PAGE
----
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Asparagus: Benefits And Harms

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Asparagus asparagus is one of the most delicious, healthy, and expensive vegetable crops. The first sprouts of asparagus are white, green, pinkish-green, or purple, full of vitamins, minerals, and fiber.

Young tender shoots can be eaten raw or steamed, in water, in the oven, or on the grill. Asparagus is one of the earliest vegetables of the new season: harvesting of young shoots begins in April and lasts until July.

The nutritional value of asparagus

All varieties of asparagus contain very few calories – only 22 calories per 100 g. It is a light food in all respects, it is easily digestible, and also saturates the body with essential vitamins and minerals.

Any variety of asparagus boasts valuable vitamins of group B (B1 – 6.7% of the daily value, and B2 – 5.6%), A (9.2% of the daily value), E (13.3% of the daily value), and C (22.2% of the daily value), as well as minerals: calcium, potassium, phosphorus, copper, iron, magnesium and zinc. Asparagus is rich in carotene, saponins, and asparagine (a substance involved in protein synthesis).

100 g of boiled asparagus contains proteins (2.4 g), carbohydrates (4.1 g), and about 2 g of fiber.

Useful properties of asparagus

  • The folic acid content in asparagus is much higher than in other vegetables. 100 grams of asparagus contains about 40% of the daily value of this vitamin. Therefore, asparagus is recommended to be included in the diet of pregnant women to support the normal development of the fetus. Folic acid during pregnancy reduces the risk of miscarriage, premature birth, and congenital abnormalities of the child, and also reduces the likelihood of postpartum depression in the mother. Folic acid is so essential for proper hematopoiesis that its deficiency leads to severe anemia.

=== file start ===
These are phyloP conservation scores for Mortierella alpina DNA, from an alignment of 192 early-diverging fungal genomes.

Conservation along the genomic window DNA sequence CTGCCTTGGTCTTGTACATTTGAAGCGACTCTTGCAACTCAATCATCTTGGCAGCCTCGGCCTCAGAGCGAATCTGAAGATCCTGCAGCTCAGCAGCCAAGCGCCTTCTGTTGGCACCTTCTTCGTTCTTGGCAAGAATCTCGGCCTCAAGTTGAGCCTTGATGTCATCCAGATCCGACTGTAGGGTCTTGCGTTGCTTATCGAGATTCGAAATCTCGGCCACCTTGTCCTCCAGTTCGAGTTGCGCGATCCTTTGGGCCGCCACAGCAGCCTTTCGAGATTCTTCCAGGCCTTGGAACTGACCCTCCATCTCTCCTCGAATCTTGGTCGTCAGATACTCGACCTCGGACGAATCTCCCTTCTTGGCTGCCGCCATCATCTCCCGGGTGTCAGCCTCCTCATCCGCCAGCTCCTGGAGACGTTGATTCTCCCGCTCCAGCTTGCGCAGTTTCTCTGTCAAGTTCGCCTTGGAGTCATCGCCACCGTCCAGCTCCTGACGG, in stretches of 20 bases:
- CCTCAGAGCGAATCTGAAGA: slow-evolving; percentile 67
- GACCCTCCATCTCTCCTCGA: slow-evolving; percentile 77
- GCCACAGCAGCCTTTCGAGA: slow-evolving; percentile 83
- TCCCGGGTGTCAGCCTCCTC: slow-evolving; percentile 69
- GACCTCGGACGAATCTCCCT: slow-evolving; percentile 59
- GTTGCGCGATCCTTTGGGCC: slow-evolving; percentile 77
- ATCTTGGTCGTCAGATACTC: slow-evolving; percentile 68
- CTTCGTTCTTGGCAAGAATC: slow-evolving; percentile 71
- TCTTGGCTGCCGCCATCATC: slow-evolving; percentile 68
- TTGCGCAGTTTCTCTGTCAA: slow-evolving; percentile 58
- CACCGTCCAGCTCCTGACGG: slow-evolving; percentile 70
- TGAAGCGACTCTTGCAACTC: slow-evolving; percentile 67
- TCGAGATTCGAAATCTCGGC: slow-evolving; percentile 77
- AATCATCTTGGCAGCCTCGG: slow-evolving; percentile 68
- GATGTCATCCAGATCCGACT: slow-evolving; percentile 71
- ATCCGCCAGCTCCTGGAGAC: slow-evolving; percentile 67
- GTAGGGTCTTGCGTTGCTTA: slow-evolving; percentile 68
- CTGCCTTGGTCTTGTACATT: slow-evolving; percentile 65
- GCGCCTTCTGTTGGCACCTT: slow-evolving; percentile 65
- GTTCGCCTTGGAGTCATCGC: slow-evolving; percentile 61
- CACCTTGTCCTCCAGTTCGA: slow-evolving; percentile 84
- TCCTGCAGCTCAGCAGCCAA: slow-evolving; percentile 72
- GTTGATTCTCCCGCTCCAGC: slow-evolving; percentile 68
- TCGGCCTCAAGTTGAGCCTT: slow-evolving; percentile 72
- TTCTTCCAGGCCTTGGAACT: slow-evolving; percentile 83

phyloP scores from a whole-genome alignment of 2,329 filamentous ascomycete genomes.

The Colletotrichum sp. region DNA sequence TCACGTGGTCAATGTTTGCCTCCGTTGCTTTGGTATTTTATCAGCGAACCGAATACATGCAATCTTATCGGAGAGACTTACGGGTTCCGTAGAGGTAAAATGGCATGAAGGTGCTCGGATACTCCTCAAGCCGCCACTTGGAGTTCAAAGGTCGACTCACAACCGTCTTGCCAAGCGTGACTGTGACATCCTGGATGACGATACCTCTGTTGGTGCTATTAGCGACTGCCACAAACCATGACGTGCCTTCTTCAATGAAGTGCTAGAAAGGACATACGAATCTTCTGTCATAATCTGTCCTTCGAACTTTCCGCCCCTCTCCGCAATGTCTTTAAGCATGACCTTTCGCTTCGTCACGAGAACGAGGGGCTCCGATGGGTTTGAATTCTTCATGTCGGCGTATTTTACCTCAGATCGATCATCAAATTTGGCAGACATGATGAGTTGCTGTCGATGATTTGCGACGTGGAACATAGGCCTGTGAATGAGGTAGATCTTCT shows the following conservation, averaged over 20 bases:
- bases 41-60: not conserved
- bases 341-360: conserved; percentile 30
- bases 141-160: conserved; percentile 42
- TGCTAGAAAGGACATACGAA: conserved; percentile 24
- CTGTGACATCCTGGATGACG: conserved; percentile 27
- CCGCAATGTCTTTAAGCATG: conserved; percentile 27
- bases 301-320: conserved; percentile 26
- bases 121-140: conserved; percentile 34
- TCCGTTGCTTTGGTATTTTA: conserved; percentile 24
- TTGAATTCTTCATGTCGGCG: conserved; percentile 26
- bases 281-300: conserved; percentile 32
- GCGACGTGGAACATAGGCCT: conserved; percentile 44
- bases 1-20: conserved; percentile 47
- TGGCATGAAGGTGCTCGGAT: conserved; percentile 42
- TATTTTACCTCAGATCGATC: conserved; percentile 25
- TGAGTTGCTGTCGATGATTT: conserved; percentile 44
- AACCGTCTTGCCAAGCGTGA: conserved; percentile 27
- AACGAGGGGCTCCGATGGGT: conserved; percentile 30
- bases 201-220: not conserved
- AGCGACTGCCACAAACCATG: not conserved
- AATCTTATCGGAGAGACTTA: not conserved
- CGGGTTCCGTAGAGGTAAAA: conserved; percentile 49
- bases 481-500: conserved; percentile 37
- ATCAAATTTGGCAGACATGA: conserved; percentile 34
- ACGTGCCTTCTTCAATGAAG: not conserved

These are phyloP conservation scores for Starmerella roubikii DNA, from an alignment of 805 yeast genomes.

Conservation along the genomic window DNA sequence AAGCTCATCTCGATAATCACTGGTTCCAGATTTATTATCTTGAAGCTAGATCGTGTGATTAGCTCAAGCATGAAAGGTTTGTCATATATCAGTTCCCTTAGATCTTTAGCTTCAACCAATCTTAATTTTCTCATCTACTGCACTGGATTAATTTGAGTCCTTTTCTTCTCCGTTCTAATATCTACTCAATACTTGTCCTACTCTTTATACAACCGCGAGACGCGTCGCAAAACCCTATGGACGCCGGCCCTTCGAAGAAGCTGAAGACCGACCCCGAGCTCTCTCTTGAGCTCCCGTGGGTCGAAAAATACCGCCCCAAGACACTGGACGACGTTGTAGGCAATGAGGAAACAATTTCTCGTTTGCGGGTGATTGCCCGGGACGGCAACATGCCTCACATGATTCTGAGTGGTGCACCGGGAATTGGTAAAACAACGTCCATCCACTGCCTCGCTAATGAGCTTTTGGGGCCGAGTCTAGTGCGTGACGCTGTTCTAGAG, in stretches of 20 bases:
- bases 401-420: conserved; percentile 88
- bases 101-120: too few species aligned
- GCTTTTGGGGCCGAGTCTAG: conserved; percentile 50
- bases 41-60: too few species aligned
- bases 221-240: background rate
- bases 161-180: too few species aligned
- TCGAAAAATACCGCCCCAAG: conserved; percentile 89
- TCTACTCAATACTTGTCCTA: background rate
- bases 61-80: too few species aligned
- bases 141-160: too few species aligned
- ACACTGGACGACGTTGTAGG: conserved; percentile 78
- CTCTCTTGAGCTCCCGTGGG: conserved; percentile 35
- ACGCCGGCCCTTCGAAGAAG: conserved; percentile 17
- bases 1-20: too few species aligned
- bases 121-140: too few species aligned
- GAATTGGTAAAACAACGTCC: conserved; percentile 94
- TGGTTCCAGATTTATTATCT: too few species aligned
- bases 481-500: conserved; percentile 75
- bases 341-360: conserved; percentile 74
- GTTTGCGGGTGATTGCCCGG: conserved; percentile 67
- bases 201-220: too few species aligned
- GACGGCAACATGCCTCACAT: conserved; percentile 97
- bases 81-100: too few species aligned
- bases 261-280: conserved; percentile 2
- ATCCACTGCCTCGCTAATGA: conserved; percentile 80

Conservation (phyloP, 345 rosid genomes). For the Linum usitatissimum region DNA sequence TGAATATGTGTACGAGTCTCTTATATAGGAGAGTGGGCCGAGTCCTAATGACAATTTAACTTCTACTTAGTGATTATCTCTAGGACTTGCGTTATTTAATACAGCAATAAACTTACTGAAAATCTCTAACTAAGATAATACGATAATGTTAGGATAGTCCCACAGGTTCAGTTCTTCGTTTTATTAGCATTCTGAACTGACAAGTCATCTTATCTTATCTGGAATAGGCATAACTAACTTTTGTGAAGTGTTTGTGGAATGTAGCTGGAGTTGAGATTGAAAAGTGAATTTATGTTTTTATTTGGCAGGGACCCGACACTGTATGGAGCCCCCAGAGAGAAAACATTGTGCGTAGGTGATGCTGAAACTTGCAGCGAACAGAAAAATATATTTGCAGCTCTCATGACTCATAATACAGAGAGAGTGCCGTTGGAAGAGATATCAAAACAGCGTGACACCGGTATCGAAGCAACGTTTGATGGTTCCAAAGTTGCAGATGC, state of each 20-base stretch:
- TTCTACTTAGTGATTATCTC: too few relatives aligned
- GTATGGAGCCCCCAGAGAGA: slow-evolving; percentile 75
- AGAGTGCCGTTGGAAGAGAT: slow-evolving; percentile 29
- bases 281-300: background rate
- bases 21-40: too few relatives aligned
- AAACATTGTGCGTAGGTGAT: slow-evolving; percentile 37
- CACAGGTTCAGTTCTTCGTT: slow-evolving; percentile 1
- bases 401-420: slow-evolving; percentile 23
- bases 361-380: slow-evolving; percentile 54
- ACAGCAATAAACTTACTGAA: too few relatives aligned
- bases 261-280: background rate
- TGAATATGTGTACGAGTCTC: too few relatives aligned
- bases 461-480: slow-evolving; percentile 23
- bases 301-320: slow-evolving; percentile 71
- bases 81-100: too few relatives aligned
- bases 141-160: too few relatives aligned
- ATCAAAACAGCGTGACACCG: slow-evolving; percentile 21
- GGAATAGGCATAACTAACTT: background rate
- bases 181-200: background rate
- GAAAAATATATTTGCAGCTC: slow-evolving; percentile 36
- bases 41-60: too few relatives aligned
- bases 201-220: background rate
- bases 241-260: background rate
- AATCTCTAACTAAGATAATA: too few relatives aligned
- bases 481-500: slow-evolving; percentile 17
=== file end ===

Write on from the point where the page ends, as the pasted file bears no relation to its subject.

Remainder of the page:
• Asparagus contains a large amount of aspartic acid, which stimulates diuresis or rather increases urine output.
  • The insoluble dietary fiber present in asparagus improves digestion, has a positive effect on intestinal microflora, reduces gas formation, and increases intestinal muscle tone.
  • The saponins contained in asparagus restore lipid metabolism, lower cholesterol, thin, and remove sputum in the bronchi.
  • Green asparagus contains a large number of antioxidants, including vitamin E, which prevent the development of many diseases, reduce the risk of cancer, and, most importantly, premature aging.
  • Since asparagus is a low-calorie product, nutritionists advise adding it to your diet for overweight people.
  • Asparagus is also considered an aphrodisiac, so it is a great choice for a romantic dinner.

Harmful effects of asparagus

Asparagus should not be consumed in case of individual intolerance and during periods of exacerbation of gastrointestinal diseases (especially gastric and duodenal ulcers), as this vegetable irritates the gastric mucosa.

It is also worth remembering that an allergic reaction to asparagus is possible.

Doctors do not advise eating asparagus in case of cystitis, prostatitis, and articular rheumatism, as it can cause exacerbation.

When eating asparagus, like any other product, it is important to remember that everything is good in moderation and never overeat.

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Written by Bella Adams

I'm a professionally-trained, executive chef with over ten years in Restaurant Culinary and hospitality management. Experienced in specialized diets, including Vegetarian, Vegan, Raw foods, whole food, plant-based, allergy-friendly, farm-to-table, and more. Outside of the kitchen, I write about lifestyle factors that impact well-being.

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